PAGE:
It’s my firm belief that the Philosophers of 23rd century will not be pondering the meaning of life, the meaning of love or the reason for our very existence. Oh no. All of that will have been answered by research commissioned by the 22nd Century global leadership coalition of Tesco and Google. Instead, the 23rd century Philosophers will be pondering:
What could a Tweet from that long passed Stephen Fry fellow do for traffic to a 21st century website?
Or maybe not. But whatever.
All that was just a long winded (and admittedly somewhat unnecessary) introduction to a post about that very thing: Just how much traffic can a Tweet from Stephen Fry refer to your website?
We’re fortunate enough to work with a fabulous charity, JDRF, who works tirelessly on research into Type 1 Diabetes. On Friday afternoon, my beloved Stephen Fry Tweeted a link to the JDRF website.
Now not only did we have the ‘yay’ factor for JDRF getting some Stephen Fry loving, but our inner Analytics geeks rejoiced in the added data! We actually switched on real time Analytics shortly after the Tweet (who needs Corrie when you’ve got real time Google Analytics?).
A weekend has now passed and we’ve spent much of the morning crunching numbers to answer the eternal question:
Just how much traffic does a Tweet from Stephen Fry drive?!
Now, granted, this is just one Tweet. Which means it doesn’t allow us to analyse the difference in traffic based on time of the day, wording around the link, day of the week or any of that good stuff. But nonetheless, it was interesting to analyse traffic from Twitter after a Stephen Fry tweet.
The story can be told in an image:
But if you’re looking for numbers, JDRF’s daily visitors from Twitter over the past 2 months have averaged fewer than 10 per day. After Mr Fry’s Tweet, however:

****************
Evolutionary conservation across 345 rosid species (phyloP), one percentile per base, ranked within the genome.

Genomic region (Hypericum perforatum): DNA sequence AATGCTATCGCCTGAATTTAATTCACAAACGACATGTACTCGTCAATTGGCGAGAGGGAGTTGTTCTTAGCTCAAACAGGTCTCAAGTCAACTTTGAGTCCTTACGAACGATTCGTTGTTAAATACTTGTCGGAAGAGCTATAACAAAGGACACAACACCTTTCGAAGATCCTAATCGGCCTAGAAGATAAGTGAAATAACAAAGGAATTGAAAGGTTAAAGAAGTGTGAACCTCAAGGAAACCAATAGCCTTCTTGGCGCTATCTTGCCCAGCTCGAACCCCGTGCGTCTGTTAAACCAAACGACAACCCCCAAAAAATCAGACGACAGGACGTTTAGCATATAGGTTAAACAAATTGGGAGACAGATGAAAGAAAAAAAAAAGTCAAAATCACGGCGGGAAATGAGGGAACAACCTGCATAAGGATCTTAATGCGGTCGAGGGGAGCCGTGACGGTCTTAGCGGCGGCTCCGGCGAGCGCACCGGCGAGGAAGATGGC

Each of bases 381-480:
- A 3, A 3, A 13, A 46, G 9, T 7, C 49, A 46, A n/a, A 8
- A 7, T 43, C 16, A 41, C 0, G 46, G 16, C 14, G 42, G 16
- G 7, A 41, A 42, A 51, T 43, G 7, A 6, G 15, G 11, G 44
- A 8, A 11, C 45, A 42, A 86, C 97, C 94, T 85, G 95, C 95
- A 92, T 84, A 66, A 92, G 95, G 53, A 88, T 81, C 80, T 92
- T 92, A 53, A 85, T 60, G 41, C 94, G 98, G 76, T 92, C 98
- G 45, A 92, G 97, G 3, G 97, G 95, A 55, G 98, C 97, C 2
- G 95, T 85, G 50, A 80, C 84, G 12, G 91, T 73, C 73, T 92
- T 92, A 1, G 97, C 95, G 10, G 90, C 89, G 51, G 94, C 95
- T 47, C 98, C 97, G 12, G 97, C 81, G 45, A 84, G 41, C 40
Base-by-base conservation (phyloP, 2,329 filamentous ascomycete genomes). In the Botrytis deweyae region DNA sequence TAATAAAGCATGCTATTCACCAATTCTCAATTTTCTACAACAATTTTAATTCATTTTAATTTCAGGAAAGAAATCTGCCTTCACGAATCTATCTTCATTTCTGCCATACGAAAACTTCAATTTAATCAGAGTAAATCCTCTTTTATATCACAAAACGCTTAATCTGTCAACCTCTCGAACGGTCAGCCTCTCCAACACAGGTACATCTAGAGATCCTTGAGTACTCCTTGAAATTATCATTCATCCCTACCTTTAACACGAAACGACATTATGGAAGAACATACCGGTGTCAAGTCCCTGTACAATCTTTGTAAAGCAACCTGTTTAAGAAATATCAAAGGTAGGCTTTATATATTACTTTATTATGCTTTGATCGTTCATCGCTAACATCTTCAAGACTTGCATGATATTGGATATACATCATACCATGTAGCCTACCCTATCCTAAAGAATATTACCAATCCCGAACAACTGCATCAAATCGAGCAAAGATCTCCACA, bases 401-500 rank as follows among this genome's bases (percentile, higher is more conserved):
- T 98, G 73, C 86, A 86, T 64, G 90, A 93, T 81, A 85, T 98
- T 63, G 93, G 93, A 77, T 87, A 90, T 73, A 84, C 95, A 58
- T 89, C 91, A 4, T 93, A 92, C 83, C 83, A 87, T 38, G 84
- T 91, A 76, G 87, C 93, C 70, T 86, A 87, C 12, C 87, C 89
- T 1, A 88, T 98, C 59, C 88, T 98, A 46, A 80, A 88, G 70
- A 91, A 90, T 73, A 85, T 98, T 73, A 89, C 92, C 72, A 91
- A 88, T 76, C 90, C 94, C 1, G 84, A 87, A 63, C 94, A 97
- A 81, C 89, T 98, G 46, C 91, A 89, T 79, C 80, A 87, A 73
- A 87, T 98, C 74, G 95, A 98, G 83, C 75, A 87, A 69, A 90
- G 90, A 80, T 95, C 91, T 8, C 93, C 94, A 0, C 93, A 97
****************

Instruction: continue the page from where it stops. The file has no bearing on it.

What’s interesting is that traffic from Facebook also increased (as below), showing the same spike pattern as Twitter traffic:
So, thank you, Mr. Fry for thousands of visits to JDRF for a good cause and also for the Google Analytics insights.
Get 123 pages of expert advice straight to your inbox.
About the Author
Stacey joined us in 2009 as a junior copywriter; now she's a recognised figure on the global speaking circuit, having wowed audiences in the UK, Europe and US - including at MozCon 2014. She leads our search team and works with clients to deliver high-level campaign strategies.Visit Stacey's Page
While it’s good to have words on your site, but copywriting isn’t just about filling up the page with words and moving on to the next task. There’s so much more to copywriting than hammering the keyboard for eight hours a day. Fulfilling the task requires a lot more than hitting the word count.
Search Engine Optimisation is an ongoing process and in order to get the most out of your results, you need to have a long term strategy in place. On the other hand, almost all new websites can benefit from an SEO boost in their baby stages.
Journalists are inundated with pitches and press releases, the majority of which will be moved straight to their trash without a second’s thought. So how do you nail your subject line so your pitch isn’t immediately disregarded?